IIR member news: Cemafroid, IRSTEA and AFCE

A new study on the containment of refrigerants has been launched with the aim of identifying and promoting best practices in this regard.
A new study on the containment of refrigerants has been launched with the aim of identifying and promoting best practices in this regard.

Cemafroid and IRSTEA, at the request of AFCE (Alliance Froid Climatisation Environnement), conducted a study from September 2014 to May 2015 on the containment of refrigerating plants. The final report has been translated into English for a larger distribution, although the study was mainly conducted in France.

According to the study, small leaks of refrigeration systems (around 5g/yr, the standard minimum detection level of electronic leak detectors) are extremely common but have very little impact on total emission leakage figures. In fact, it is the small number of large leaks that account for over 90% of the annual leakage mass.

The highest frequency of occurrence (57% of 5g/yr class leaks) represent only a very low relative contribution of 1.12% to the total leakage mass (refrigerant potentially lost). The F-gas regulations and industry standards insist that electronic leak detectors should be able to detect a minimum leakage of 5g/yr. Based on the figures revealed in this study, it raises the question of whether a 5g/yr detection threshold is relevant for leakage testing. Conversely, one can see that 91.6% of the leakage mass is due to classes over 500g/yr.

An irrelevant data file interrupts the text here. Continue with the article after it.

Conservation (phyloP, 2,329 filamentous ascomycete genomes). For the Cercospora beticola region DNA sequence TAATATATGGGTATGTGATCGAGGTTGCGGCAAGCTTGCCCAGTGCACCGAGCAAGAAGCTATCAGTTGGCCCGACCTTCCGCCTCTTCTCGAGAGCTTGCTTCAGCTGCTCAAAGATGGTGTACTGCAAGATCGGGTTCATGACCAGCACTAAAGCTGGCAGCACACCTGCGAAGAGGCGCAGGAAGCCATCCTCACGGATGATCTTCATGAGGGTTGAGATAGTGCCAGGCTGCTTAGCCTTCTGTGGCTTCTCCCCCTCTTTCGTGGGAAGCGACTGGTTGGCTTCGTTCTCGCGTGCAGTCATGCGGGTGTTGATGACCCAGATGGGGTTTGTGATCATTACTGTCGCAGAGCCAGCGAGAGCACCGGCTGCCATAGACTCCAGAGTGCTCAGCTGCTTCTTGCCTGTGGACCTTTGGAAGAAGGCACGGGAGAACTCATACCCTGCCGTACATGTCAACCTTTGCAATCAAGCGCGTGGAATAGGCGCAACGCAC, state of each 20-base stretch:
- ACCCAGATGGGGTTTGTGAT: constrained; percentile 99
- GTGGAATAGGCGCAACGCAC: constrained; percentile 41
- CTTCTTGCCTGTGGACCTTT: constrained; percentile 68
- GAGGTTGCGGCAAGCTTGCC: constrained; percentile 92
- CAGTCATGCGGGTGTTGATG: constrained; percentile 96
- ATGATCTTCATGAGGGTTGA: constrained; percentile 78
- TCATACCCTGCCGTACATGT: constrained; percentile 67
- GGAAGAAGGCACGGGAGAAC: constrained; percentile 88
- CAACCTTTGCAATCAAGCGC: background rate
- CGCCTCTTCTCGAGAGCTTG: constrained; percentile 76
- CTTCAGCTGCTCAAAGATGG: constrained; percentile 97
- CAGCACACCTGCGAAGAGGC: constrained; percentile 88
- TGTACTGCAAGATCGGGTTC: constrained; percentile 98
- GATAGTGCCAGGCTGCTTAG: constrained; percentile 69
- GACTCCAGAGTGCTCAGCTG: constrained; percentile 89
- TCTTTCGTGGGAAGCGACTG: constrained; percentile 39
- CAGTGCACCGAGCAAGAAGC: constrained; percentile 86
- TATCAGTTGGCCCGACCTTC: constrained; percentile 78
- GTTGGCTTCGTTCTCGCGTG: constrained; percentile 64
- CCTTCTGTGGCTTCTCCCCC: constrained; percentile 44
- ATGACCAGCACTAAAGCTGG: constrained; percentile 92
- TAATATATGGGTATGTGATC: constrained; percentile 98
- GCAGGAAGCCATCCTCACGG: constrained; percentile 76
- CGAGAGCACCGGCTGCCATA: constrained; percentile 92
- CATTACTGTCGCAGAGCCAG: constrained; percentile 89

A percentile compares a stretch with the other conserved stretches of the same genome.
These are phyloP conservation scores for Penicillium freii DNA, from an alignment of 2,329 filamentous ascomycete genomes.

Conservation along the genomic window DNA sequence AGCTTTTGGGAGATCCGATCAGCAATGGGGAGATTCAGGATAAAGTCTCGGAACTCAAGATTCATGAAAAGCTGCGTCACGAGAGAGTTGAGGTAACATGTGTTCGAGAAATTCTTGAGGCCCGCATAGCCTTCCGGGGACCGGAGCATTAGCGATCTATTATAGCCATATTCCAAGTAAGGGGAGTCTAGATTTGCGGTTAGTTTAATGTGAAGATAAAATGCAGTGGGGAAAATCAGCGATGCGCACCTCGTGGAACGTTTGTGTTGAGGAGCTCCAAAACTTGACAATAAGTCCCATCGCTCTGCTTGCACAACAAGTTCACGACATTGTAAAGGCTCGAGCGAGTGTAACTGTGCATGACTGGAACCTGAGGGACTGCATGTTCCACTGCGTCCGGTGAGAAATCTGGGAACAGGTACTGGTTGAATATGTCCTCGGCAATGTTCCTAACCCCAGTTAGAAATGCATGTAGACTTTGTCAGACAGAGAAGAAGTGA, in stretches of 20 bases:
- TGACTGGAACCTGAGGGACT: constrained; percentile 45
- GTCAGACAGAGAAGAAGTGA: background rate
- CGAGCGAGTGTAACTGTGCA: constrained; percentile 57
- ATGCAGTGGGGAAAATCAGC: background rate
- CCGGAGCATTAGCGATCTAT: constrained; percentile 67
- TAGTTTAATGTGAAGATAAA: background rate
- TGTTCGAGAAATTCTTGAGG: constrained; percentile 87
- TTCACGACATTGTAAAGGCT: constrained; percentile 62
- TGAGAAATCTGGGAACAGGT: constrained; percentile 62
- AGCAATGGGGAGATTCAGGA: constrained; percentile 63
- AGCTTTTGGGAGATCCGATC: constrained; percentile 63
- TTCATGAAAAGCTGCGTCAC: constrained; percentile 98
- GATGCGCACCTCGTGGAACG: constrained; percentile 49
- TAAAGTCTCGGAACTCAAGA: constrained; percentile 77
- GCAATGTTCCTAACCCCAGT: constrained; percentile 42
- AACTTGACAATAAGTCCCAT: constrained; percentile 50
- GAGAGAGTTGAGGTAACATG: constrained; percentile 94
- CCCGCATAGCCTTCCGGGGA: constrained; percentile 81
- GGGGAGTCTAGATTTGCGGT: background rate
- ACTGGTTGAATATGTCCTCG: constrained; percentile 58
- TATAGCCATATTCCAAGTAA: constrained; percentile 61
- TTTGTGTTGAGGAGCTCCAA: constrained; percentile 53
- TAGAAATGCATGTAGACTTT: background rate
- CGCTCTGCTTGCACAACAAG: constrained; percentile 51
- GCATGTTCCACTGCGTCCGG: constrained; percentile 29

Moreover, the report suggests that repairing small leaks may actually be more detrimental to the environment. A calculation was made on a case of a 5g/yr leak on a 100 litre liquid tank of a 70kW R404A refrigeration plant with an evaporating temperature of -30°C and condensing temperature of 35°C. It showed that repairing a single 5g/yr leak may be much more harmful to the environment than leaving it as is for 15 years.

The report points out the importance of shut-off valves in order to avoid draining the entire plant to perform the repair. When there is no shut-off valve it advised against the frequent draining of the plant to repair low-rate leakages, instead waiting until the next preventive maintenance operation to perform the repair. Leak detectors equipped with numerous detection thresholds could be a significant step forward in this area, it argues.

During the study, laboratory testing was also used to determine how leak detection methods influenced the performance of measuring instruments. Results showed that the minimum flow rate detected varied according to how the operator used it. For instance, a leak detector calibrated to 5g/yr can detect leaks with a flow rate under 5g/yr, but fails to detect a 5g/yr leak if it is positioned too far away from the source.

The report emphasizes the importance of leak detector verification certificates specifying the instruments’ ideal distance of use for efficient detection of leaks of 5g/yr and over.